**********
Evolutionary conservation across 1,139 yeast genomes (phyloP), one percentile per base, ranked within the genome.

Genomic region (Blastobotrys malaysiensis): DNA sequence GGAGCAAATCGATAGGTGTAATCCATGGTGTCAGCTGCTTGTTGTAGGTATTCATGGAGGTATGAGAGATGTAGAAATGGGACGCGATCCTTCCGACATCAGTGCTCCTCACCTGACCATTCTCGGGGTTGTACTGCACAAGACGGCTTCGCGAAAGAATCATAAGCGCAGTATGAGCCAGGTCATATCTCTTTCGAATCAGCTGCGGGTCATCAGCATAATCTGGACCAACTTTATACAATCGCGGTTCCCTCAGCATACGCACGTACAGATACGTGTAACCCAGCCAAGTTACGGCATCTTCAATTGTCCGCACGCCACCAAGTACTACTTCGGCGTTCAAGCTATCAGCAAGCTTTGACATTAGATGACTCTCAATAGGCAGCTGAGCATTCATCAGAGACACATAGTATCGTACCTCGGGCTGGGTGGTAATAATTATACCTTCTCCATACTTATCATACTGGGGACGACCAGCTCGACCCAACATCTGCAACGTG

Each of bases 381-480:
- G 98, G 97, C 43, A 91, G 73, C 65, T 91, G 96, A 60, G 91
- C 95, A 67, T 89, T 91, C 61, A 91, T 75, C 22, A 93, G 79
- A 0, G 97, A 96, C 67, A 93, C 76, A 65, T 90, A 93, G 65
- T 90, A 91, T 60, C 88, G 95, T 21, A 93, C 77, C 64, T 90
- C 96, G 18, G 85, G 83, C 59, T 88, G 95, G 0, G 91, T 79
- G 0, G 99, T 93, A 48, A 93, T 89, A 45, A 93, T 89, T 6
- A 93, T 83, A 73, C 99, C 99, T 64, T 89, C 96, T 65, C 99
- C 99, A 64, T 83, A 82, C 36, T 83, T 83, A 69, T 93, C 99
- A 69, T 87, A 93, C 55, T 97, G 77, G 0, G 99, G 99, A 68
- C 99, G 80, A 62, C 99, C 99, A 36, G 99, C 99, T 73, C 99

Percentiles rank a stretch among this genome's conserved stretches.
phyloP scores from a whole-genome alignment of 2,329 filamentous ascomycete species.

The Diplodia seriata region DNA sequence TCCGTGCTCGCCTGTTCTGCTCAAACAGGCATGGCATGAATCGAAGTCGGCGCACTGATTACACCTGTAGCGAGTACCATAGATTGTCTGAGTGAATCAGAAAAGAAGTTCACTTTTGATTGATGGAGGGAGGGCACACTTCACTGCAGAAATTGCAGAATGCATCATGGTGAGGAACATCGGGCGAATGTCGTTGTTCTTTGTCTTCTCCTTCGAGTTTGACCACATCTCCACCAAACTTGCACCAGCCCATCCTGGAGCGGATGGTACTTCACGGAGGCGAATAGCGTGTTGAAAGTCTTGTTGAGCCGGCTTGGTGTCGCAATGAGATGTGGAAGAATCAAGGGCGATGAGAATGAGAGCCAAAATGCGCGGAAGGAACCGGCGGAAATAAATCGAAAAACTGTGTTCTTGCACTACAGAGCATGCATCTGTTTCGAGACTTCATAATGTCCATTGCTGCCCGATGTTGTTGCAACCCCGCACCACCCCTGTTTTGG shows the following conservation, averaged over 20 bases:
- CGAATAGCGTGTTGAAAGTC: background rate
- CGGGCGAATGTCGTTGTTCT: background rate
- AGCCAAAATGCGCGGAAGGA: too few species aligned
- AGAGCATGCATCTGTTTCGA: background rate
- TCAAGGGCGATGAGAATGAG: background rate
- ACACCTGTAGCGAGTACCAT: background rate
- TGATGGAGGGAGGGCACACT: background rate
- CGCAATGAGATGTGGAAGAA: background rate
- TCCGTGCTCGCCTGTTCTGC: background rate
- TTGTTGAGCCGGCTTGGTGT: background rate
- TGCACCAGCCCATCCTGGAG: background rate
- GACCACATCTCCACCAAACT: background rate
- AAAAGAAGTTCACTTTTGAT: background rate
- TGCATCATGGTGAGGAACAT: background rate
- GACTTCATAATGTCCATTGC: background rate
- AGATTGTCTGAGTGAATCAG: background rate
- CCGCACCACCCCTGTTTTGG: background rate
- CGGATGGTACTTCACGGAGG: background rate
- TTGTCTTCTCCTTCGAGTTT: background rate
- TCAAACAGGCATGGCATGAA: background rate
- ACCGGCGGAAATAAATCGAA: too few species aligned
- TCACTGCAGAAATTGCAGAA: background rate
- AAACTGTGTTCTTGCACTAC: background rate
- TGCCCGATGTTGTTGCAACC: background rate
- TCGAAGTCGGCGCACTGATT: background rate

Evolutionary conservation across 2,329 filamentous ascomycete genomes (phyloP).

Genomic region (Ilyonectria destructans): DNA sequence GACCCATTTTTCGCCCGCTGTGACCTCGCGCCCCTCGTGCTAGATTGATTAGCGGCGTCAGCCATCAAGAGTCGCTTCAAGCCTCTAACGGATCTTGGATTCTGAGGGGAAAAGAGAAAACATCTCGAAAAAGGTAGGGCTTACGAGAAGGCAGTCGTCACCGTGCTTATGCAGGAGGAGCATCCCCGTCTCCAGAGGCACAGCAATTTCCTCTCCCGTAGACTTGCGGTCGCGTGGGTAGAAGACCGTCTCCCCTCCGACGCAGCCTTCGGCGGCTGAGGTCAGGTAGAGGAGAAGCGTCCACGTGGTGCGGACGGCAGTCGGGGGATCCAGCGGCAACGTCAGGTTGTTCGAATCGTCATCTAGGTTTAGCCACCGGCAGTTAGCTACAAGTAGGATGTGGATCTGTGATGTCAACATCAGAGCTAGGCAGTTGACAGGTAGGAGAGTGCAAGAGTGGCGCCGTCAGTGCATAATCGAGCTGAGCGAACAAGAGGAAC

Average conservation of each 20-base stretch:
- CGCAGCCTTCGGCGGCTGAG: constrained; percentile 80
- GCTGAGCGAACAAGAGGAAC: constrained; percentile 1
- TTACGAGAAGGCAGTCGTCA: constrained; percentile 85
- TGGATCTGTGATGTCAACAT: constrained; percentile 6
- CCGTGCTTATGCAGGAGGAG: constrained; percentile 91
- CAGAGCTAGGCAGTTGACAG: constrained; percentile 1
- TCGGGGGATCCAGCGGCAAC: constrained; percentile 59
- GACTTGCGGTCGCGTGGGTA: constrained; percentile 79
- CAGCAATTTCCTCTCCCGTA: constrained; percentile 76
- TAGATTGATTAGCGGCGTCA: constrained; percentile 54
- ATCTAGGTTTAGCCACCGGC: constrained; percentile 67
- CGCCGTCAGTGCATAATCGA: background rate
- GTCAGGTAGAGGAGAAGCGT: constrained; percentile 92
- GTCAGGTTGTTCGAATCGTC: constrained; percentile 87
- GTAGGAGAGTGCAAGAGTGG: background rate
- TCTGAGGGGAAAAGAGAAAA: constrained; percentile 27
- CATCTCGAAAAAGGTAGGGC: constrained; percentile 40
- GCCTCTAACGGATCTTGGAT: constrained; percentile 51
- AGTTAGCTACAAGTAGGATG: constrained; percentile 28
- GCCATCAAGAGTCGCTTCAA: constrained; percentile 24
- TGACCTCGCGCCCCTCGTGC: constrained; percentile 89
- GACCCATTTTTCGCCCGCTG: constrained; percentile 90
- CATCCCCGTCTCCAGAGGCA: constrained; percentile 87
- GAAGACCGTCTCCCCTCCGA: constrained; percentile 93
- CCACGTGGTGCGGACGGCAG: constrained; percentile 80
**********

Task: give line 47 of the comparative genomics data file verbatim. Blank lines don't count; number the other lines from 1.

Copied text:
- TTACGAGAAGGCAGTCGTCA: constrained; percentile 85